The National Highway Traffic Safety Administration plans to file a notice of proposed rulemaking in the Federal Register in the coming days. The agency also plans to host a public hearing this summer to take comments. Electronic stability control or ESC uses engine torque and braking of individual wheels to assist in preventing rollover crashes. ESC is compatible with air-braked vehicles and is not compatible with hydraulic braking systems.
Truck off road
Truck off road
NHTSA states that the technology would help prevent 40-56 percent of untripped rollovers and 14 percent of loss-of-control crashes caused by severe oversteer or understeer conditions. Untrippedrollovers are generally attributed to vehicle top-heaviness, roadway slope, curves, and other factors. Loss-of-control rollovers are generally attributed to evasive maneuvers or over-corrections.
OOIDA believes that driver training and cab-crashworthiness standards would be more effective at saving truckers' lives than a government mandate for electronic stability control.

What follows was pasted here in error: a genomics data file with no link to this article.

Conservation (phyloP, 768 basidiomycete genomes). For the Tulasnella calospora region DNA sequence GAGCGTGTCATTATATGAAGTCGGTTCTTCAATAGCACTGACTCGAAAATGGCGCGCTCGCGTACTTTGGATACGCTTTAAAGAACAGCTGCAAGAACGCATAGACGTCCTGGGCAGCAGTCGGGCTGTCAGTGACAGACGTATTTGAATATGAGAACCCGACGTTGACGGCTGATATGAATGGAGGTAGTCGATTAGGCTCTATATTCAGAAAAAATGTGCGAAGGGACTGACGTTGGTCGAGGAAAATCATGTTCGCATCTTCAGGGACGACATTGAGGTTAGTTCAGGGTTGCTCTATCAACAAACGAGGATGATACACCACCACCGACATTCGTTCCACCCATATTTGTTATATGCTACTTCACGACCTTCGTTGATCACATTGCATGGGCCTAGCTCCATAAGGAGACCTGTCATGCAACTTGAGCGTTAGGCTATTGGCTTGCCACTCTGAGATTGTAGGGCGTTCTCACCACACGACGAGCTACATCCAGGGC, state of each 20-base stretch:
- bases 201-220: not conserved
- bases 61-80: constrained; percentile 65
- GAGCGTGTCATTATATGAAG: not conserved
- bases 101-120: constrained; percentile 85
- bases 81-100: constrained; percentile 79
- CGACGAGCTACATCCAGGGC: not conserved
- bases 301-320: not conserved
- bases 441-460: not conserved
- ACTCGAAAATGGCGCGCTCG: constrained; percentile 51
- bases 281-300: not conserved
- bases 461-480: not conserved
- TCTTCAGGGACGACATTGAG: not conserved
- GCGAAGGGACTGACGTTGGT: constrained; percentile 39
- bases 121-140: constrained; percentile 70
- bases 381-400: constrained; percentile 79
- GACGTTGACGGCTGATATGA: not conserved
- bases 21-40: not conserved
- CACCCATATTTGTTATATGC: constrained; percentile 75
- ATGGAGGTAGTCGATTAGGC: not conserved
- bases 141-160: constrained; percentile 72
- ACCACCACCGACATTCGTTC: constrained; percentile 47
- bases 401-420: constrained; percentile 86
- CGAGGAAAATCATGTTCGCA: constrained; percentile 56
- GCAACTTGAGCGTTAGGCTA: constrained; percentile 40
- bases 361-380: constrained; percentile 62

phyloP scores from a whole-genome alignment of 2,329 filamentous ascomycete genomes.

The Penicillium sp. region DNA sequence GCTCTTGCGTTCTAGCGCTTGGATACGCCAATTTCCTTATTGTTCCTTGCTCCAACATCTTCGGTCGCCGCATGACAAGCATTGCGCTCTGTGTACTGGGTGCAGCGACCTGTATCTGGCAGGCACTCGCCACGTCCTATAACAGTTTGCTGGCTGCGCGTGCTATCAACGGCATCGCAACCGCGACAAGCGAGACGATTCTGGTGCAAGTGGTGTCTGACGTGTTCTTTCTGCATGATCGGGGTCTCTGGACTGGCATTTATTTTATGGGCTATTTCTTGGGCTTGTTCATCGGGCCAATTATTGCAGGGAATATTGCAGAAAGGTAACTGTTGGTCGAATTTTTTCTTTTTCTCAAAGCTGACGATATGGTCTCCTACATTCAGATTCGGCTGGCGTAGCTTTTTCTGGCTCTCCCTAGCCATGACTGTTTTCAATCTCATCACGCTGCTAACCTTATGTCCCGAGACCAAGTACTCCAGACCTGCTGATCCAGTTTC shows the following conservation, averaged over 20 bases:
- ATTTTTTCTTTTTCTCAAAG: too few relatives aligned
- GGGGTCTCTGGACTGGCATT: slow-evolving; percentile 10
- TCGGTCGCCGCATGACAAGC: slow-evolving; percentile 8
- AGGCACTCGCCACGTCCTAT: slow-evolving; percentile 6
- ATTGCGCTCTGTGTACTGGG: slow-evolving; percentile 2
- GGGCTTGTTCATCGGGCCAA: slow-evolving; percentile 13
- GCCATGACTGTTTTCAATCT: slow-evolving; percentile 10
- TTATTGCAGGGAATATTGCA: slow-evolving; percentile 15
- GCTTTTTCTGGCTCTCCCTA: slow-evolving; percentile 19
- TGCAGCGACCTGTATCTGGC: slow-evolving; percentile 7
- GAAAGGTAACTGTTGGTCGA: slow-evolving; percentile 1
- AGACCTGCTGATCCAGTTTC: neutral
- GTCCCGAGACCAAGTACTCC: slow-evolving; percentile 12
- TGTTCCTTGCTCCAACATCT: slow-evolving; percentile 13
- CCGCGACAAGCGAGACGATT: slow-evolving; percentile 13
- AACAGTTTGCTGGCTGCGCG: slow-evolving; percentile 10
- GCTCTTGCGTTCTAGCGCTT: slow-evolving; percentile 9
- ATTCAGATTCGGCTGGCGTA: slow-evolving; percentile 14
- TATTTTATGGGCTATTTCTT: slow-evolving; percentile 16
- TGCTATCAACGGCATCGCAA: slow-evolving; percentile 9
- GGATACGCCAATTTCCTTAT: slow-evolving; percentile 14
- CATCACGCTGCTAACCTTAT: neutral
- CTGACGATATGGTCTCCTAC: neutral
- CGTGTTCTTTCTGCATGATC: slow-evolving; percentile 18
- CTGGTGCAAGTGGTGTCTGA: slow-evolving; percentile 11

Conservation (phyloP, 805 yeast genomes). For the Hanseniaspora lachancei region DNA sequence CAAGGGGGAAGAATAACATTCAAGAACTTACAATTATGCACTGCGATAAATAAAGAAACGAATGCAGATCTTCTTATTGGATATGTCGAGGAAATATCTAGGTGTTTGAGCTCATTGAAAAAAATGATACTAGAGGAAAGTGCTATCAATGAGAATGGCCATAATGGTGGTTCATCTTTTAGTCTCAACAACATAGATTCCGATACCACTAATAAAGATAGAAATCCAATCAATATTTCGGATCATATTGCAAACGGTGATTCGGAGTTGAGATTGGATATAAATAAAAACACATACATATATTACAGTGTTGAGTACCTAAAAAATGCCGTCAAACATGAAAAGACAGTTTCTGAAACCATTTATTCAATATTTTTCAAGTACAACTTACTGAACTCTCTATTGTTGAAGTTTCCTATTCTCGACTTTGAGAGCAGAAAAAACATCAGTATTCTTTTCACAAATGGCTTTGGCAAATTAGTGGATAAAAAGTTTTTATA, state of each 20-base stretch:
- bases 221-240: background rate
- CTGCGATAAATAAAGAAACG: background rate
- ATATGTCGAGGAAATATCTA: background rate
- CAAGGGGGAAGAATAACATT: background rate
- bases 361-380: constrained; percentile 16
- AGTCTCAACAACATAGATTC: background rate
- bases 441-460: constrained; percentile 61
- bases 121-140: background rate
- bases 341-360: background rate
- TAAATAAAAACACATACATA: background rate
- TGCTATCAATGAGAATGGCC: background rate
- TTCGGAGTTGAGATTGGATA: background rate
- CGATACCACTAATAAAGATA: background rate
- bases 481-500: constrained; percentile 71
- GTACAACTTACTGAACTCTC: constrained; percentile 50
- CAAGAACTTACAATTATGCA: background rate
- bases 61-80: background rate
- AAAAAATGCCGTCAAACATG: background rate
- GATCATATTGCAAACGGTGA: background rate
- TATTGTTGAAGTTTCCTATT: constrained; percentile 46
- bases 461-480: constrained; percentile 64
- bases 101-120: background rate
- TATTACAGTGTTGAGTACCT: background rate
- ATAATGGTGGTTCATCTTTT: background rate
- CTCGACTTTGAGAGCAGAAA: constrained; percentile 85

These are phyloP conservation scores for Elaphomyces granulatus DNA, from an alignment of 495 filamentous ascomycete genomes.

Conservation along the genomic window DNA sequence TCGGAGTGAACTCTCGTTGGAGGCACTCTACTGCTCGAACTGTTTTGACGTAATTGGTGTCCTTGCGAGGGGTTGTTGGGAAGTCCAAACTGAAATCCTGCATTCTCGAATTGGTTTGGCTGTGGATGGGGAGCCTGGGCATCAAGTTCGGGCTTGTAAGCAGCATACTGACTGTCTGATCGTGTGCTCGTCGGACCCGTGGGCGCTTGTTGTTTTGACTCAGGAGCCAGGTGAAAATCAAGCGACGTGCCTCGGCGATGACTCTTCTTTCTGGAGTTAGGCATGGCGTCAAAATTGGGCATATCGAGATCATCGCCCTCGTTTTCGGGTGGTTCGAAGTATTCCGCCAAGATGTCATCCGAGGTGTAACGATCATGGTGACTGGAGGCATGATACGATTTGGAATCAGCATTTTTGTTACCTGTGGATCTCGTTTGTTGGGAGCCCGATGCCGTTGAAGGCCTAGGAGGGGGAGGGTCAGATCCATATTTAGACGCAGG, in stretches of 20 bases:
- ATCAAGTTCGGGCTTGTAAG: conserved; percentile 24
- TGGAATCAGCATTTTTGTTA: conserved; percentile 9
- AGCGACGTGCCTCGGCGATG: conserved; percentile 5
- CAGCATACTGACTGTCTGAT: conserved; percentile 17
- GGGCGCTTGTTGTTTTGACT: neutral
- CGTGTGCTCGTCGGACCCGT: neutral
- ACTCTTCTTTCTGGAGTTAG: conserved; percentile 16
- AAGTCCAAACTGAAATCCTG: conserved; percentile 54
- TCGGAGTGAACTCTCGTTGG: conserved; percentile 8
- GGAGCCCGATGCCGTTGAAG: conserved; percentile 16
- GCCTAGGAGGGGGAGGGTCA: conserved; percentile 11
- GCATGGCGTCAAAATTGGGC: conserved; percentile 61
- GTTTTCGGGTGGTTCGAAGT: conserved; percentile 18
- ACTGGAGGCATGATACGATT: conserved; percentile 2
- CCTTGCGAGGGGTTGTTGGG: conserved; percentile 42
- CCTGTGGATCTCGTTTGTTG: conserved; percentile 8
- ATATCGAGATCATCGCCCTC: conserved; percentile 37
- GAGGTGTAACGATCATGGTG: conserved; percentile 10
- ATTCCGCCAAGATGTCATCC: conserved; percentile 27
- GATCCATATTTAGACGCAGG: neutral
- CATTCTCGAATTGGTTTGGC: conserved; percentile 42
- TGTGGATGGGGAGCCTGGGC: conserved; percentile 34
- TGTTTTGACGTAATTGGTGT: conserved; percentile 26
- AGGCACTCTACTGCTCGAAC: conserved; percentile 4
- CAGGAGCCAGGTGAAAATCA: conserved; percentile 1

"In typical Washington fashion, we have another government agency bent on 'idiot-proofing' the world with yet another new mandate that overstates the benefits and understates the costs that will be disproportionately borne by small business," OOIDA Executive Vice President Todd Spencer said. "Any technology that is worthwhile sells itself without mandates."
OOIDA points out that at $1,160 per truck, and with approximately 171,000 new trucks being sold each year, it would take only five years for the mandate to cost the industry $1 billion.
"Combine this with NHTSA's unholy alliance with EPA and truckers may soon see a $200,000 truck," Spencer said. "The regulatory machine in Washington is clearly on steroids and hurtling totally out of control. It's time to put the brakes on, and quick."
Spencer says OOIDA has promoted cab-crashworthiness and training standards to federal agencies, but NHTSA has been cool to those suggestions.
"The absurdity of their upside down logic is even more pronounced. In the collective wisdom of government safety agencies, they can't even cost justify a requirement that individuals be trained for situations they will face on the road before they are licensed and turned loose on our highways," Spencer said.
According to a NHTSA posting, the agency is targeting the requirement to take effect in 2016 and affect all new vehicles from that point forward.
Public comments are being accepted at www.regulations.gov; by fax to 202-493-2251; and by mail to Docket Management Facility: U.S. Department of Transportation, 1200 New Jersey Avenue SE, West Building Ground Floor, Room W12-140, Washington, D.C. 20590-0001
The docket number is NHTSA-2012-0065.
Doug Duncan, Executive Director